Steel production in the UK could disappear because David Cameron doesn’t want to nationalise it.
His ideological opposition to state ownership of anything could end the jobs of 40,000 skilled steel workers, but that’s a sacrifice he’s willing to make – it seems – because he won’t be affected.
Of course, if he can find a buyer, then he might escape the wrath of most UK voters when the May elections take place.
What’s the betting he’ll turn to the Chinese?
David Cameron has said the government is “doing everything it can” to resolve the steel crisis, but said nationalisation is not the right answer.
The prime minister was speaking after a meeting of ministers at Downing Street over the crisis surrounding Tata Steel’s British operations.
The shadow chancellor, John McDonnell, had called on the government to “get a grip” after Cameron began emergency discussions on the issue.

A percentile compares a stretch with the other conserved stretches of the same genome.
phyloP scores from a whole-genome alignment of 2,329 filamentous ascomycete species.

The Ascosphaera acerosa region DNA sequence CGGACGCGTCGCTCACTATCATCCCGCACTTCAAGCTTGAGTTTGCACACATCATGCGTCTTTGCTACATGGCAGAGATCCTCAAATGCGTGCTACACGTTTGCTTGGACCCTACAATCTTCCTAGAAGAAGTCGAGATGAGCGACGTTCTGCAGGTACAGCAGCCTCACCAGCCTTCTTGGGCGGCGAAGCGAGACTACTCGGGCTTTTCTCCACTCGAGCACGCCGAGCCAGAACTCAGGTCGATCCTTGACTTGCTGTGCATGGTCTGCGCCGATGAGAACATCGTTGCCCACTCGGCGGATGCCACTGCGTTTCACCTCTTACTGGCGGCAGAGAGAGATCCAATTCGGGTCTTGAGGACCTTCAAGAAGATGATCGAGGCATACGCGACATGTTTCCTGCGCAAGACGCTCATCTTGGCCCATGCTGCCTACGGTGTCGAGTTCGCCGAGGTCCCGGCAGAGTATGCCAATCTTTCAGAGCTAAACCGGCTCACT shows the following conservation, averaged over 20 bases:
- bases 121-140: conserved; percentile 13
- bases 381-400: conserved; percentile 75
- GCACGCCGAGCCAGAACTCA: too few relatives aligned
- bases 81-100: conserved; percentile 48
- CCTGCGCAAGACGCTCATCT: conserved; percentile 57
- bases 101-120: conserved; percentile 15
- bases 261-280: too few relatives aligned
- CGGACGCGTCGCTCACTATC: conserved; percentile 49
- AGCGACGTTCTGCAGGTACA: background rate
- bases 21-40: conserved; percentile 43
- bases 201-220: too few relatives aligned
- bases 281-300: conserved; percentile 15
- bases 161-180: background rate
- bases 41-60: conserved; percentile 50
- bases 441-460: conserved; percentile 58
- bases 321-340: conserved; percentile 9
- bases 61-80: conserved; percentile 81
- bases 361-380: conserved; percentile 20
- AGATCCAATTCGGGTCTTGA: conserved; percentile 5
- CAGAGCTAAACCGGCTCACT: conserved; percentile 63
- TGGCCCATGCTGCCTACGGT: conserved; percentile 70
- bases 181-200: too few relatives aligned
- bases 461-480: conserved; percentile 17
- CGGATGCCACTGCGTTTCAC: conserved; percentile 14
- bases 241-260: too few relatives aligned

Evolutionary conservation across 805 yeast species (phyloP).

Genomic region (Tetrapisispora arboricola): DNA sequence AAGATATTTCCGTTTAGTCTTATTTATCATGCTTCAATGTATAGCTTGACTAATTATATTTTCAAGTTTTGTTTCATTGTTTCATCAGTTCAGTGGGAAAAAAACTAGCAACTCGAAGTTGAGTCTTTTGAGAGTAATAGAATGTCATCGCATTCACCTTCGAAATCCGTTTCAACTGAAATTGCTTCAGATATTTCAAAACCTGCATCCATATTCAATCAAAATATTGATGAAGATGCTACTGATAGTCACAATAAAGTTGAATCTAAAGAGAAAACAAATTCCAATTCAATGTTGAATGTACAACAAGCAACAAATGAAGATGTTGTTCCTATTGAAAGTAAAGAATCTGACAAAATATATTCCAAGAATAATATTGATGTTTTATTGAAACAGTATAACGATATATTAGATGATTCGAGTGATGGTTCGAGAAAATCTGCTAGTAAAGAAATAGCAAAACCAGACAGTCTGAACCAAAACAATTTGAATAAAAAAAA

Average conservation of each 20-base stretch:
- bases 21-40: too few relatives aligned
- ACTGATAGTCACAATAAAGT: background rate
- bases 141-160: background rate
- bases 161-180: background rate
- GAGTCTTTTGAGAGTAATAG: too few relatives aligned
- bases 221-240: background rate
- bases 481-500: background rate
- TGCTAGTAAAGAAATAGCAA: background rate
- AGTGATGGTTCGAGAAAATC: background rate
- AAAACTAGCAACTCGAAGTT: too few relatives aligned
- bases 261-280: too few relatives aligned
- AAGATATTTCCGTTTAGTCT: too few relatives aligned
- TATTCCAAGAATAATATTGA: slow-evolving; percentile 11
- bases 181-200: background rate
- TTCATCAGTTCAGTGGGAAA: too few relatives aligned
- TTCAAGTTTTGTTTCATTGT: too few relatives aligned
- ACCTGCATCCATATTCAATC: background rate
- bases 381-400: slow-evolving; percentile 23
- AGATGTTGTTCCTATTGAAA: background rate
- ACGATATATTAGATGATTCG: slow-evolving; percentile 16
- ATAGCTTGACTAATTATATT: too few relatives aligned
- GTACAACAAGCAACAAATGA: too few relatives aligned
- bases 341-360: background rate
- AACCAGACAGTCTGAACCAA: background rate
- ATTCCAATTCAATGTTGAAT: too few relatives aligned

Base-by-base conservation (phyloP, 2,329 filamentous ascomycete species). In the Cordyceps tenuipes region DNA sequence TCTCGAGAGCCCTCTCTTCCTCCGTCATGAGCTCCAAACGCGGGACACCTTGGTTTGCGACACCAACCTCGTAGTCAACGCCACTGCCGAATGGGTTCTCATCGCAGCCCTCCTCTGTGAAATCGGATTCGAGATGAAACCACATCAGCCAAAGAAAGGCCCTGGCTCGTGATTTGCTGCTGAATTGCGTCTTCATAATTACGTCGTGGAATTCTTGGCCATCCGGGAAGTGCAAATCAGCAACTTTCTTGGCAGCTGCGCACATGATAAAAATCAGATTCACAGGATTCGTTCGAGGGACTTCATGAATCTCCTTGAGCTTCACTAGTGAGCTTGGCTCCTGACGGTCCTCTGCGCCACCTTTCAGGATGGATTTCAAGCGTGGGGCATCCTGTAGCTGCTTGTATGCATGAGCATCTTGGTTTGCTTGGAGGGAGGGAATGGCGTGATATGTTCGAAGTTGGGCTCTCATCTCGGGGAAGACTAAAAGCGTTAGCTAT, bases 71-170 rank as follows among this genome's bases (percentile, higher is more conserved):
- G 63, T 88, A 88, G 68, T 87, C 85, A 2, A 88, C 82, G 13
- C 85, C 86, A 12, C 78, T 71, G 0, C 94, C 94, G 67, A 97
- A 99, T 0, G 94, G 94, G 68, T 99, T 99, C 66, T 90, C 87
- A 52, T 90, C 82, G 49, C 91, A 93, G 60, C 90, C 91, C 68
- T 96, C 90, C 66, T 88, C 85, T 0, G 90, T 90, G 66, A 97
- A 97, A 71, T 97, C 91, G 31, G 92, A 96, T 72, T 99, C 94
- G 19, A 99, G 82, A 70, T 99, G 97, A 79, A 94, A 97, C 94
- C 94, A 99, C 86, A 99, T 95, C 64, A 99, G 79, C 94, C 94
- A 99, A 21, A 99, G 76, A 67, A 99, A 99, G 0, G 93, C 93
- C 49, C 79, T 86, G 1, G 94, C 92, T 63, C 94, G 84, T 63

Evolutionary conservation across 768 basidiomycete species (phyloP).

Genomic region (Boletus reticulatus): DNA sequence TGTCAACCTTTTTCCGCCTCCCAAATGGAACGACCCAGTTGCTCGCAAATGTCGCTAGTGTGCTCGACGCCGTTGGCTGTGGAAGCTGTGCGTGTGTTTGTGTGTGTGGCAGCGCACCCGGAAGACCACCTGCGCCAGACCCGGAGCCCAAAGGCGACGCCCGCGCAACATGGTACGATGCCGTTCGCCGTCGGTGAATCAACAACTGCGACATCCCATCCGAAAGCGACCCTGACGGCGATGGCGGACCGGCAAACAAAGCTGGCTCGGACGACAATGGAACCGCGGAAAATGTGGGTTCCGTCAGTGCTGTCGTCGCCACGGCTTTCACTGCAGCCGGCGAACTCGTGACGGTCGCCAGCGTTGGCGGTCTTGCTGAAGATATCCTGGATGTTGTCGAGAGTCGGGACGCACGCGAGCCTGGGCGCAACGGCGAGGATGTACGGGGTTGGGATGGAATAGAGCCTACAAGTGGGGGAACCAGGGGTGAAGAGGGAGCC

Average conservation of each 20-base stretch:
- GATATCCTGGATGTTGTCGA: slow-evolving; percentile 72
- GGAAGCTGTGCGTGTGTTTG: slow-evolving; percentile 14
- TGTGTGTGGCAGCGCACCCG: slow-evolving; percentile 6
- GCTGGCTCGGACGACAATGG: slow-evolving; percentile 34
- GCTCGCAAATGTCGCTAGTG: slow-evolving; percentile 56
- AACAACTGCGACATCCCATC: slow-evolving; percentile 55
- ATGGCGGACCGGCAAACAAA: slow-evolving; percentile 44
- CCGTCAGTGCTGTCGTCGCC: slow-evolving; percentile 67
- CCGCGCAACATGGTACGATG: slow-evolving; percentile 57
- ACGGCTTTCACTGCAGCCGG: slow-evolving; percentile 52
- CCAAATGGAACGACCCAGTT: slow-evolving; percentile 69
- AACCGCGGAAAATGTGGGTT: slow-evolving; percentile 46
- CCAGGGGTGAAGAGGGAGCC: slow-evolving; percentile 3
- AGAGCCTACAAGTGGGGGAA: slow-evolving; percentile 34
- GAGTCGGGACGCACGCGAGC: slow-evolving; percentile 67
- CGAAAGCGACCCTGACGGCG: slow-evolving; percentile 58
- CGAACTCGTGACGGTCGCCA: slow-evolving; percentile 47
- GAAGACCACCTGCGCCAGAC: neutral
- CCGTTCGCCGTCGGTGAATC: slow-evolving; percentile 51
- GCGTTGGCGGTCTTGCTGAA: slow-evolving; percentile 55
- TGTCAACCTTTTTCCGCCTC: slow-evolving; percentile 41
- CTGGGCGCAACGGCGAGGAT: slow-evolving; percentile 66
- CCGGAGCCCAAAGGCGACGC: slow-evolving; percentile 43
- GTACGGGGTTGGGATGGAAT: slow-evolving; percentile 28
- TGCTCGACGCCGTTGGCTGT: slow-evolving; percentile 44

McDonnell reiterated Labour’s call for a temporary nationalisation of the Indian-owned company’s UK plants and said Cameron should swiftly come up with a plan to save an estimated 40,000 jobs, one on which he could get cross-party consensus.
“The prime minister could take a lead in this. The government’s been in a bit of disarray over the last 48 hours,” McDonnell told BBC Radio 4’s Today programme, noting that the junior business minister Anna Soubry had hinted at possible nationalisation before the business secretary, Sajid Javid, ruled it out.
Cameron returned from holiday in Lanzarote on Wednesday, while Javid was flying back from Australia after Tata announced it would be selling off British plants including the Port Talbot steelworks in south Wales as well as sites at Rotherham in South Yorkshire, Corby in Northamptonshire and Shotton in Deeside.
The company said it was losing £1m a day, with a source claiming that the government’s failure to back calls in Europe for higher tariffs against cheap Chinese imports was the last straw.
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